A Property By Any Other Name, Part 3

Tuesday, January 25, 2011 | 2:15 PM

This is the last in a series of blog posts on how Closure Compiler decides what properties. Part 1 was about the --compilation_level=ADVANCED_OPTIMIZATIONS flag and part 2 was about renaming policies that didn't work. This blog post will be a bit of a grab bag of newer tools for better property renaming.

Using Type Checking to Fill in Missing Externs

Your externs file should declare all the properties that are defined outside of your program. If you haven't done this before, then finding all those properties can be a pain. Fortunately, Closure Compiler can point us in the right direction by checking for missing properties.

There are a few ways to turn on the missing properties check. For example, you can specify the flags:
--warning_level=VERBOSE --jscomp_warning=missingProperties
The compiler will try to find places where you've used dot access (foo.bar) to read a property that can't possibly be defined on that object, perhaps because you've forgotten to declare it in your externs.

Notice that this check is subtly different than compiler checks in more static languages, like Java. The Java compiler uses a "must-define" approach: the property bar must be declared on all possible values of foo (except null), or it will be a compiler error. Closure Compiler uses a "may-define" approach. It only requires that some possible value of foo has a property bar. For example, if you have:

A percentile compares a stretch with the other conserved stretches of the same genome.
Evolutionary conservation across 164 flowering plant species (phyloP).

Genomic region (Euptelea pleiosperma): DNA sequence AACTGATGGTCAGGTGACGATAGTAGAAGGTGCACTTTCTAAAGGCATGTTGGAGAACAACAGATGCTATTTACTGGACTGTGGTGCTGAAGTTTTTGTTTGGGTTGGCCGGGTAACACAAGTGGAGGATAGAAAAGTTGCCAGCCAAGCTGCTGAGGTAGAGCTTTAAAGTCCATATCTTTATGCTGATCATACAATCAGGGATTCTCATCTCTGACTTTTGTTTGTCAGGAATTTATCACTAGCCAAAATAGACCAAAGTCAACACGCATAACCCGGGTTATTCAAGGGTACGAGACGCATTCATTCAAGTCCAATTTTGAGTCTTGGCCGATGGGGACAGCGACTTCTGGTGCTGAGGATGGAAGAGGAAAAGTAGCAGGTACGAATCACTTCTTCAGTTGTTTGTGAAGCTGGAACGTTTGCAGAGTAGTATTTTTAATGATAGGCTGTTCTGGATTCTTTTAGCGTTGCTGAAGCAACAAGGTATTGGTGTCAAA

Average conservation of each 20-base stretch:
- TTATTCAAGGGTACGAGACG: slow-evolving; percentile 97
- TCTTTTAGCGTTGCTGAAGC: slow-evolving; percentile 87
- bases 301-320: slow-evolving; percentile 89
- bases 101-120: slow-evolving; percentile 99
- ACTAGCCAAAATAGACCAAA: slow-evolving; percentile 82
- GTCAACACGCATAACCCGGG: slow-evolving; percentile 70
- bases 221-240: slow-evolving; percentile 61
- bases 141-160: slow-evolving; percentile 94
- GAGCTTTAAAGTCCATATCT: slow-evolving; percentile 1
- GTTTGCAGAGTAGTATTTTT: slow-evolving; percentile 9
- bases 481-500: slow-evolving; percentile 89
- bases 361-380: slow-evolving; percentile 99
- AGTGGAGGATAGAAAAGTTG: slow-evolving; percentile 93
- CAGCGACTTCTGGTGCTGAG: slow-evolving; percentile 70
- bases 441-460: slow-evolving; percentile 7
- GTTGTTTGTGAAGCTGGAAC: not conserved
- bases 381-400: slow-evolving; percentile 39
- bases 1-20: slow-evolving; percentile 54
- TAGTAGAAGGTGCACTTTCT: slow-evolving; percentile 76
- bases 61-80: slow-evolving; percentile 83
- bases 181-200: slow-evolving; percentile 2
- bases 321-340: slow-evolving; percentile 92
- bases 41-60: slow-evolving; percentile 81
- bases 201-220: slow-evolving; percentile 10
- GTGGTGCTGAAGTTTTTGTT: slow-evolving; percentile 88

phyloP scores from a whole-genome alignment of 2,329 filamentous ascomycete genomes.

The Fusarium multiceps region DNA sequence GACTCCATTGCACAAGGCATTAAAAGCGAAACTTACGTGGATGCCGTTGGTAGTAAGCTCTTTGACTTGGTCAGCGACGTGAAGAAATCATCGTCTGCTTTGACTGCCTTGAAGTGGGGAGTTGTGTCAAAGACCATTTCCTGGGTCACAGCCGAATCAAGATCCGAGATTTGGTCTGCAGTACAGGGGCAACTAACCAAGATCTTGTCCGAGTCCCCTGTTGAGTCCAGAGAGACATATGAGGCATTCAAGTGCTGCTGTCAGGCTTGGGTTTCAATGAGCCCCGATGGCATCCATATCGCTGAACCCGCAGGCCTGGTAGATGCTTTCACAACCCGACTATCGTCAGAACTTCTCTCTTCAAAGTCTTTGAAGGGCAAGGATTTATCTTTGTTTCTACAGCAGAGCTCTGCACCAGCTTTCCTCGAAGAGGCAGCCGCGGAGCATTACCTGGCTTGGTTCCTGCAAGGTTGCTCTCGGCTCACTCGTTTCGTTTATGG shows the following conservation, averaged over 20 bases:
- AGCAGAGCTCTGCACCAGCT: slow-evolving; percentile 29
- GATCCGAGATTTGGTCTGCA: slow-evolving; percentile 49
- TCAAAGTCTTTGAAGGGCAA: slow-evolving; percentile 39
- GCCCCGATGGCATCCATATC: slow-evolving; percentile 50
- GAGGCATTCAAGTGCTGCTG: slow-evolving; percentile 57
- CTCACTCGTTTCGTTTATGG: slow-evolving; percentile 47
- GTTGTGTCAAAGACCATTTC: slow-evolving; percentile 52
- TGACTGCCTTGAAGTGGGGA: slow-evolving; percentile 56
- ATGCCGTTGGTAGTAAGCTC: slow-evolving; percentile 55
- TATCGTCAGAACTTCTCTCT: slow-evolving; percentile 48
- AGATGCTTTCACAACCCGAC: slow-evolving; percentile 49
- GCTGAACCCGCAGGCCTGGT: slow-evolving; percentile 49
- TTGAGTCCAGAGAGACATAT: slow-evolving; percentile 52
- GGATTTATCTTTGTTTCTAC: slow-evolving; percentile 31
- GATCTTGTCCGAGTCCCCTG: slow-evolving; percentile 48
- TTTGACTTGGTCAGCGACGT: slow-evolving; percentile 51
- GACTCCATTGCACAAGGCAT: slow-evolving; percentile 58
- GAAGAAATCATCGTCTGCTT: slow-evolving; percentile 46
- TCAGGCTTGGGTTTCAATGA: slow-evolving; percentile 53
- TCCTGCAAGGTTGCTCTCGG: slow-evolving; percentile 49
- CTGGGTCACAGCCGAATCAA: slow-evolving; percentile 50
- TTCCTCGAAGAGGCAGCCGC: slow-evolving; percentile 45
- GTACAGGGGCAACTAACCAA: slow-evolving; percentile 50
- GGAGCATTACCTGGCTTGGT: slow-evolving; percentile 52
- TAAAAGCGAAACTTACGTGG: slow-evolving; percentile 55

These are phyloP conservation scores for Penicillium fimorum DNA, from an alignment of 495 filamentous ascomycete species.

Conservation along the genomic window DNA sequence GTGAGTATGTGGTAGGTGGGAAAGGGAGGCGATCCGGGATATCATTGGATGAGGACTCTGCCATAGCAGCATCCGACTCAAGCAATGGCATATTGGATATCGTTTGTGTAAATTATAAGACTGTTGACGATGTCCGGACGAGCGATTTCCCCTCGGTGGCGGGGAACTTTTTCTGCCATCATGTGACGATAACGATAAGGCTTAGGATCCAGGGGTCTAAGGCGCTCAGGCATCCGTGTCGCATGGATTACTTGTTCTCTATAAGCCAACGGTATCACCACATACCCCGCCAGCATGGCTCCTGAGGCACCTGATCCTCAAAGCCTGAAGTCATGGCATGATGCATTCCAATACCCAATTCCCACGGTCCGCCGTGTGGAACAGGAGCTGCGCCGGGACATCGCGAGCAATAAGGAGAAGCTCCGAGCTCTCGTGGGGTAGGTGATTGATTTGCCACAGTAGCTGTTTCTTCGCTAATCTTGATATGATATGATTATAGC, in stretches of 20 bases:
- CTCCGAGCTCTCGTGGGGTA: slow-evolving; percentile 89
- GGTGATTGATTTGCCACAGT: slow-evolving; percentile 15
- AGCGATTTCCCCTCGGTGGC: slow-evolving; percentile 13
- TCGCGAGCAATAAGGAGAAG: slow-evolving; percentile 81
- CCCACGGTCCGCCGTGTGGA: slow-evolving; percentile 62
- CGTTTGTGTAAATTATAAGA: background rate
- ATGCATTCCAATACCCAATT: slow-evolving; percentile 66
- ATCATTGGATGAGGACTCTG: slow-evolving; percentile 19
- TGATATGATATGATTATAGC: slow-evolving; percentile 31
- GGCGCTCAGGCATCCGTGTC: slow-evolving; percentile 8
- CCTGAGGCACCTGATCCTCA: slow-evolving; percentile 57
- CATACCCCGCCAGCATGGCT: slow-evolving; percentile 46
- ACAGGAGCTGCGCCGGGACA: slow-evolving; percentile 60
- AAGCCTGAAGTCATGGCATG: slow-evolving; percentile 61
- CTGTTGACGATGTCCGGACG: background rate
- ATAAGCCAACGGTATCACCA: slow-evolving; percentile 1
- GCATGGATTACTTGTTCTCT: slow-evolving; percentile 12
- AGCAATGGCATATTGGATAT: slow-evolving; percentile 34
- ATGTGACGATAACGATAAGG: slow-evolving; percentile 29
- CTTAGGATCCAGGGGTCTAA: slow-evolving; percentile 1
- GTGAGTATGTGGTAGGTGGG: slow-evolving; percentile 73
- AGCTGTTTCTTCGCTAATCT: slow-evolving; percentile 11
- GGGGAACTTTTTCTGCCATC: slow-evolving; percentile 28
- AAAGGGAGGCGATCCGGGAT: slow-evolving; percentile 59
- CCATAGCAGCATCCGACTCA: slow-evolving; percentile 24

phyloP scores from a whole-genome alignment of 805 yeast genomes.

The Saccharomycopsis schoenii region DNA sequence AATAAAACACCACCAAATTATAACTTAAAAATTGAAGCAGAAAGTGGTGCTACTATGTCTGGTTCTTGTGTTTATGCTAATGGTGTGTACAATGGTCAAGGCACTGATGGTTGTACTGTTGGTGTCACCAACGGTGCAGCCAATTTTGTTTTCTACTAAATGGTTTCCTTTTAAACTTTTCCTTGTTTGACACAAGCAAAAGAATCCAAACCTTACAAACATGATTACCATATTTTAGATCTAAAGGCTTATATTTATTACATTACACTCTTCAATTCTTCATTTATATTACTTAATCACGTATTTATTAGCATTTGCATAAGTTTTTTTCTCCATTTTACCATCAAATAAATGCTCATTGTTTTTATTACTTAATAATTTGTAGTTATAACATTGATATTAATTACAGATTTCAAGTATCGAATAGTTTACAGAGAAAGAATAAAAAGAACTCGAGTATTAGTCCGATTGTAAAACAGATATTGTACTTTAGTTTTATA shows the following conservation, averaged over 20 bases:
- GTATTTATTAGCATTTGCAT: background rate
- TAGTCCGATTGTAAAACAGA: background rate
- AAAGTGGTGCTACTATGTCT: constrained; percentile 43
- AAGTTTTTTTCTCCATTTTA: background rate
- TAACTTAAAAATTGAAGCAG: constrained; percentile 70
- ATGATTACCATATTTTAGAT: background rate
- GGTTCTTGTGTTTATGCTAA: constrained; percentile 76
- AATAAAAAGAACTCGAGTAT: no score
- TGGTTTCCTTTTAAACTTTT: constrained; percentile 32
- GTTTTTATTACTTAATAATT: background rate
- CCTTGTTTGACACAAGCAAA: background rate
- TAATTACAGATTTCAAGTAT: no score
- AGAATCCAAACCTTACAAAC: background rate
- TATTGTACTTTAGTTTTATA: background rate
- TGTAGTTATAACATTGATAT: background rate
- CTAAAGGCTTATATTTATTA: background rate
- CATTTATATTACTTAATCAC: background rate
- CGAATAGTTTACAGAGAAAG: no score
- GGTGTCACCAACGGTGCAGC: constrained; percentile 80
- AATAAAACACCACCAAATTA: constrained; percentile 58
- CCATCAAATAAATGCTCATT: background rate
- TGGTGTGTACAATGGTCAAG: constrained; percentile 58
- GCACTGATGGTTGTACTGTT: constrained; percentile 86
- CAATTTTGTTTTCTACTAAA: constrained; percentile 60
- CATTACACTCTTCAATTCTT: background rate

function f(x) {
return x.apartment;

Closure Compiler will emit a warning if the apartment property is not assigned anywhere in the program. Similarly, if you have:

/** @param {Element} x */
function f(x) {
return x.apartment;

the compiler will emit a warning if the apartment property is not assigned on any object that could possibly be an Element. It will not emit a warning if apartment is assigned on some specific subtype of Element, like HTMLTextAreaElement.

As you can see, you don't need complete type annotations to use this check, but more type annotations will get better results.

Using Type Analysis for Better Renaming

If a property is listed in the externs file under the "All Unquoted" naming policy, that property will not be renamed anywhere in the program. This is a bummer. We went through a lot of trouble to make the Closure Library events API consistent with the native browser events API. But because we gave the methods the same name as extern methods, those methods can't be renamed. Could we use type information to differentiate between method calls on user-defined objects from method calls on browser-defined objects?

We can. Closure Compiler's Java API has two options: disambiguateProperties and ambiguateProperties.

Disambiguation means that Closure Compiler will look at all accesses to a property
x in the program. If two types have a property xx// externs file
/** @constructor */ function Element() {}

// user code
/** @constructor */
function MyWidget() {
this.id = 3;